Whulshootseed dialect

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Southern Lushootseed
Native to United States
Region Washington
Native speakers
1 (2005)[1]
Language codes
ISO 639-3
Glottolog sout2964[2]
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Whulshootseed (xʷəlšuʔcid), also called Twulshootseed, is a Native American language in Washington, which was spoken by the Muckleshoot, Puyallup, Suquamish, Duwamish, Nisqually, and Squaxin Island tribes. Whulshootseed is a southern dialect of Lushootseed, which is part of the Coast Salish language group.[3] The last native speaker was Ellen Williams, born 1923.[1][4][5]

Whulshootseed is taught at the Muckleshoot Language Program of the Muckleshoot Tribal College in Auburn, Washington, at a local school, and by the Puyallup Tribal Language Program.[6][7][8] A 1999 video, Muckleshoot: a People and Their Language profiles the Muckleshoot Whulshootseed Language Preservation Project.[9]

See also[edit]


  1. ^ a b Erik Lacitis (2005-02-08). "Last few Whulshootseed speakers spread the word". Seattle Times Newspaper. Retrieved 2012-09-15.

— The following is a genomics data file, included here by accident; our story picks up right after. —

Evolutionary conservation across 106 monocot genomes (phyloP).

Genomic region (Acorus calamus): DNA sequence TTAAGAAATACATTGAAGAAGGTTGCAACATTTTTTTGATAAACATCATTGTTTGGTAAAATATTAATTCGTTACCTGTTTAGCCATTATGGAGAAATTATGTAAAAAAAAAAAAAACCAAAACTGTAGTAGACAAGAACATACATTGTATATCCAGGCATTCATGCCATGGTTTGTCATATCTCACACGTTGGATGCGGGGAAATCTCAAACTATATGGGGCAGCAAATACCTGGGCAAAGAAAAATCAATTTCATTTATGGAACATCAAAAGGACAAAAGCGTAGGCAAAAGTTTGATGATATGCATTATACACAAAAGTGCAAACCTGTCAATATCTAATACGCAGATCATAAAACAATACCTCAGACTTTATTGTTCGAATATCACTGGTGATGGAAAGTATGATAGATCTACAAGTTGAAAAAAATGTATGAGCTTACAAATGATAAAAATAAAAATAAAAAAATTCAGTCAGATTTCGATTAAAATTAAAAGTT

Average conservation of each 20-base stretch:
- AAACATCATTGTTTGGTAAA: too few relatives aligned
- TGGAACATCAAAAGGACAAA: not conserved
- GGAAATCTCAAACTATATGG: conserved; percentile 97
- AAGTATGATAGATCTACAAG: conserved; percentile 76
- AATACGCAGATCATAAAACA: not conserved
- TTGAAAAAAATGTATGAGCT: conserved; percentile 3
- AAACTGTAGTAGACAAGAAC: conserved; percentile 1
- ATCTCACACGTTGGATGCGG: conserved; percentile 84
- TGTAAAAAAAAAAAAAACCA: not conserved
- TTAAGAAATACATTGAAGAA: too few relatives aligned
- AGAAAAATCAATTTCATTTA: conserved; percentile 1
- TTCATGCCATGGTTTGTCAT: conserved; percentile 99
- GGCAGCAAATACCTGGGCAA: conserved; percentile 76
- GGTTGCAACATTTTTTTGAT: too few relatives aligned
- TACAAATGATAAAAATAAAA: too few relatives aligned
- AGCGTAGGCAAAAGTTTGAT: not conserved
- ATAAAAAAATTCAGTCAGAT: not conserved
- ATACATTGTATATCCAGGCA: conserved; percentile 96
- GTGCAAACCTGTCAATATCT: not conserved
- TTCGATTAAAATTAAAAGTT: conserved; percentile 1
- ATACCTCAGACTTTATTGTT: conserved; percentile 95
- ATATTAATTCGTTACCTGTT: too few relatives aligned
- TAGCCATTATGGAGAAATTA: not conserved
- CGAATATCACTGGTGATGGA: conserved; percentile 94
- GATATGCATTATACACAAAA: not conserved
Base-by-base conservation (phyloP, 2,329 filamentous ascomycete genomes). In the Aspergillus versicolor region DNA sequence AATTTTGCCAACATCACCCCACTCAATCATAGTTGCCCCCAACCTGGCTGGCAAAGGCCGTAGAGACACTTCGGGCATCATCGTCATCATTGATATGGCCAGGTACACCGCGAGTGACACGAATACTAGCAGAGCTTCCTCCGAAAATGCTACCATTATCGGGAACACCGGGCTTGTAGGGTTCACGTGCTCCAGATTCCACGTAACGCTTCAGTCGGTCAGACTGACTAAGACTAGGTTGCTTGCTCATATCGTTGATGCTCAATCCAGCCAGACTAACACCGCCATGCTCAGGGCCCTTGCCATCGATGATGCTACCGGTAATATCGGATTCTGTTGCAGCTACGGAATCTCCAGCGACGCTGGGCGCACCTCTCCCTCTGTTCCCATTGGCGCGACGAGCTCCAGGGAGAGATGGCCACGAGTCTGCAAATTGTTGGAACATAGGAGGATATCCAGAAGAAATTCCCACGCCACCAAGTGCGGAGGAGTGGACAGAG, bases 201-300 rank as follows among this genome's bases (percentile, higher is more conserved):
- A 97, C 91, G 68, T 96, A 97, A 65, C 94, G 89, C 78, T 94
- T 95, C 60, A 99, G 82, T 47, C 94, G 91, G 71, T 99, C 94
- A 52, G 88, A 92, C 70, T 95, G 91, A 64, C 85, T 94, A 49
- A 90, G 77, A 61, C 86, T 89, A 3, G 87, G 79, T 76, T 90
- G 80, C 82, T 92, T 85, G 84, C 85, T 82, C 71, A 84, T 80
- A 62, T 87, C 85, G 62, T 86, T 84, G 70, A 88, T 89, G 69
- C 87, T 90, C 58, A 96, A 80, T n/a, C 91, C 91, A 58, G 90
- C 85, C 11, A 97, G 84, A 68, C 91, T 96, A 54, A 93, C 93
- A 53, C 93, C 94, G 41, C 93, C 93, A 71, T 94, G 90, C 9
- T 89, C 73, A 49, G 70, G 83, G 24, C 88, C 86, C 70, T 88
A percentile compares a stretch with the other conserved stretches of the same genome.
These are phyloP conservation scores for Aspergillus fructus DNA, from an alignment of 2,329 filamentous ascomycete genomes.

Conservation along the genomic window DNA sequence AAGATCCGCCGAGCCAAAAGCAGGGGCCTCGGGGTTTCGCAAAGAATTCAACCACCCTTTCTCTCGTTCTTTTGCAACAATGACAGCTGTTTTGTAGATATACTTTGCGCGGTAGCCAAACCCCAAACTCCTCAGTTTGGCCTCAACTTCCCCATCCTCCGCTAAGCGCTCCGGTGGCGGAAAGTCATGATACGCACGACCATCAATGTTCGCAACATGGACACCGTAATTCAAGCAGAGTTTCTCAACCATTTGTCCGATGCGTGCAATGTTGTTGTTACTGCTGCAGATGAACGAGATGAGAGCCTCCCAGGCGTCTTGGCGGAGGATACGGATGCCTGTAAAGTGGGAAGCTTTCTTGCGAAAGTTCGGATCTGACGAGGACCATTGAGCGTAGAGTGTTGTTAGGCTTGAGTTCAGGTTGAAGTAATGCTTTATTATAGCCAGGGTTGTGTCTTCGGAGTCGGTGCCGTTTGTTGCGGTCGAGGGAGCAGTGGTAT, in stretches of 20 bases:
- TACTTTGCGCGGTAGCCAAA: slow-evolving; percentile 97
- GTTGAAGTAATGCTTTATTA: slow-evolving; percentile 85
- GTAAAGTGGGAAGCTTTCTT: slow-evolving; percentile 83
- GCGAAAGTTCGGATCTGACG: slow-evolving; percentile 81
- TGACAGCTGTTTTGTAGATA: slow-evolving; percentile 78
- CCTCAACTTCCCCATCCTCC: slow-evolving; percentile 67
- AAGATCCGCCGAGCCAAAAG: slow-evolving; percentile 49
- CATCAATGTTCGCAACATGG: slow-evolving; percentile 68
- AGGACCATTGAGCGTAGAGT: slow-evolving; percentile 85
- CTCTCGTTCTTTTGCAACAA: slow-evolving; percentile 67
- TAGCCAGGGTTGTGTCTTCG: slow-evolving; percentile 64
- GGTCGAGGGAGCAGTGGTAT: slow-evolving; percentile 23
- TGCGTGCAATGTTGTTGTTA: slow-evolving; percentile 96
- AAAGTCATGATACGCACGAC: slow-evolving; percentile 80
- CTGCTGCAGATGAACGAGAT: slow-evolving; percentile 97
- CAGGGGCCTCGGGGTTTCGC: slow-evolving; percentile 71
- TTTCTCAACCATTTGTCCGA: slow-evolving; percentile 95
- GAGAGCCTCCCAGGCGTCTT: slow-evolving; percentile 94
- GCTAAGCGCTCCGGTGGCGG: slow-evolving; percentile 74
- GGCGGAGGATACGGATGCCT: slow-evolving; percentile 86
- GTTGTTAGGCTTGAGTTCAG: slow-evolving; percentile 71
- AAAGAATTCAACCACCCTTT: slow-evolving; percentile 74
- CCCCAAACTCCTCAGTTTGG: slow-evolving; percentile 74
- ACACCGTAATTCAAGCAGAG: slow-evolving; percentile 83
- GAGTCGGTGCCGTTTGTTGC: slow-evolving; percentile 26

2. ^ Hammarström, Harald; Forkel, Robert; Haspelmath, Martin; Bank, Sebastian, eds. (2016). "Southern Lushootseed". Glottolog 2.7. Jena: Max Planck Institute for the Science of Human History. 
  3. ^ Holly Taylor (2010-05-06). "Preserving the Lushootseed language for the next generation". Crosscut.com, News of the Great Nearby. Seattle, WA. Retrieved 2012-09-15. 
  4. ^ Lois Sweet Dorman (2005-06-21). "Lost in translation: a connection to the sacred". Seattle Times. Retrieved 2012-09-15. 
  5. ^ Johansen, Bruce E (2015). "Chapter 10, Muckleshoot language revival". Up from the ashes : nation building at Muckleshoot (First ed.). Seattle, WA: Seattle Publishing. pp. 244–251. ISBN 9780985776411. 
  6. ^ "Muckleshoot Language Program". Muckleshoot Tribal College. Retrieved 2012-09-15. 
  7. ^ Mary Ann Zehr (2010-07-14). "NCLB Seen Impeding Indigenous-Language Preservation". Education Week. Retrieved 2012-09-15. 
  8. ^ "Puyallup Tribal Language Program". Puyallup Tribe of Indians. Retrieved 2012-09-15. 
  9. ^ Scott Ross (Director) (1999). Muckleshoot: a People and Their Language. Retrieved 2012-12-03. 

External links[edit]